I just found this article from 2004 that reflects exactly on an issue I am writing about for Opensource.com (to be published shortly).
Open Source software is produced by programmers. Programmers are very different from the general public (a far greater proportion of programmers are intuitives than in the general public, for instance). This means that when programmers produce open source software, since they are largely scratching their own itch, they will tend to produce the software for themselves, and in particular be perfectly content with the (programmer-oriented) user interface.
If Open Source software is to make inroads into the general public, something will have to be done about this. The typical response to a complaint about a piece of open source software is “I’ll show you where the source is.” But by definition, the people with this particular itch won’t be programmers, and they won’t know how to fix the problem: the general public will have an itch they can’t scratch; the programmers won’t have that itch, and so won’t scratch it.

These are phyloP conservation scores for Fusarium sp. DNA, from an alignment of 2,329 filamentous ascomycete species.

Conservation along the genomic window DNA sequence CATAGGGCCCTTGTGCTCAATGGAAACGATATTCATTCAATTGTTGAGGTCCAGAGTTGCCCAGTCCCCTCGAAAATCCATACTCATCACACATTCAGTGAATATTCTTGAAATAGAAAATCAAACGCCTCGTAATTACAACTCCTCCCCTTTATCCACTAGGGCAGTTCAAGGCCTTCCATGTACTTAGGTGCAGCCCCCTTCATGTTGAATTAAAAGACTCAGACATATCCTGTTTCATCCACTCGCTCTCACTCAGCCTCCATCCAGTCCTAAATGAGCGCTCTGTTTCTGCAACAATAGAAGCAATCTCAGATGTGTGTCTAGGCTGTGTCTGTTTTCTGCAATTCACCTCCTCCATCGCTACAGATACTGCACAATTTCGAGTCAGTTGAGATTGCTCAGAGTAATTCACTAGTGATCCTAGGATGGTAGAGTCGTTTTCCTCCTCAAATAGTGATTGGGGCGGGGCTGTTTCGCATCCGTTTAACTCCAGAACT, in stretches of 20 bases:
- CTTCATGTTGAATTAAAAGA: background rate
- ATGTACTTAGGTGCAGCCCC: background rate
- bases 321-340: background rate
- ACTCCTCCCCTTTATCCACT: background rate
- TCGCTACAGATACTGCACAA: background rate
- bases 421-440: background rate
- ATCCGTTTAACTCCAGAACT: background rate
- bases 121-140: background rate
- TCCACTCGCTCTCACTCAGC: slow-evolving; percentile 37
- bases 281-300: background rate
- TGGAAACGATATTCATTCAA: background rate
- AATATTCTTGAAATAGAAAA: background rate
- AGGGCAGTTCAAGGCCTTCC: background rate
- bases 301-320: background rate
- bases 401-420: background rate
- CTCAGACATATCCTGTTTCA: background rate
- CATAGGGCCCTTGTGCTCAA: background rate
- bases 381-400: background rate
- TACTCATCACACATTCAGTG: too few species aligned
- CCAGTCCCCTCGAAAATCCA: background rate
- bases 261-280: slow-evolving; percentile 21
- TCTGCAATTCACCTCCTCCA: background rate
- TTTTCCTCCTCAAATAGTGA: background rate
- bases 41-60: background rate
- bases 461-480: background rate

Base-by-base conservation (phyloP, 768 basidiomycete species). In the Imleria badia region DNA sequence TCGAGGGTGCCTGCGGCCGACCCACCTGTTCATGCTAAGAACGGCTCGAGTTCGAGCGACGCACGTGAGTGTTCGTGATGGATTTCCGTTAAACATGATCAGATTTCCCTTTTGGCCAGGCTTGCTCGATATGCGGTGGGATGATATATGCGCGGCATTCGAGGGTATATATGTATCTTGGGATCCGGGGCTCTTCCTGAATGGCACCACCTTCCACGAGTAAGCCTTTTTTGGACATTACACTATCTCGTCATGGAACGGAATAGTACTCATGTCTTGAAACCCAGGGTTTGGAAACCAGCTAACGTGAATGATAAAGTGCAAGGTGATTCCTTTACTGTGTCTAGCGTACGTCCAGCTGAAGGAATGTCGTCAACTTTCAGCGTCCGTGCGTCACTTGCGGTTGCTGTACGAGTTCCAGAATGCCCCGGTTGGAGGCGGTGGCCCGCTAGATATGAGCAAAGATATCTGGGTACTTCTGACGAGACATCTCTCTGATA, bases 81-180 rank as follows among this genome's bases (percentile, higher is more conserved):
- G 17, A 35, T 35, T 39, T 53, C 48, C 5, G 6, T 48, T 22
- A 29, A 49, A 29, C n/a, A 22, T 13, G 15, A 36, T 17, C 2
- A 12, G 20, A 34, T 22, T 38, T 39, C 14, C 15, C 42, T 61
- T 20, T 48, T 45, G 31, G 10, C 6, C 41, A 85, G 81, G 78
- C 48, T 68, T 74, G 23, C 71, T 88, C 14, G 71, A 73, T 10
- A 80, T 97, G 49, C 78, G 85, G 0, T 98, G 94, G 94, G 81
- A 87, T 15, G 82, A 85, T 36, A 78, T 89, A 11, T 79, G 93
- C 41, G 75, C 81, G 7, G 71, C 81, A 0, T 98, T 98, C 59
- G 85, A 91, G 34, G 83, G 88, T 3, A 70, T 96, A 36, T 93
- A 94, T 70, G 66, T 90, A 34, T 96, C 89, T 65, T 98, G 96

This means that if Open Source Software is to appeal to people that are not producing it, the programmers are going to have to start learning to scratch other people’s itches, or people who are able to mediate for the non-programmers are going to have to find a way to tickle the programmers, so that they will scratch it.
I just wrote to Steven and thanked him for writing this great post. He replied with a link to an article he wrote on the topic:
Unfortunately, his article is behind a paywall, so I can’t get to it. But good to know he has written more on the topic. He also did this W3C talk on the topic: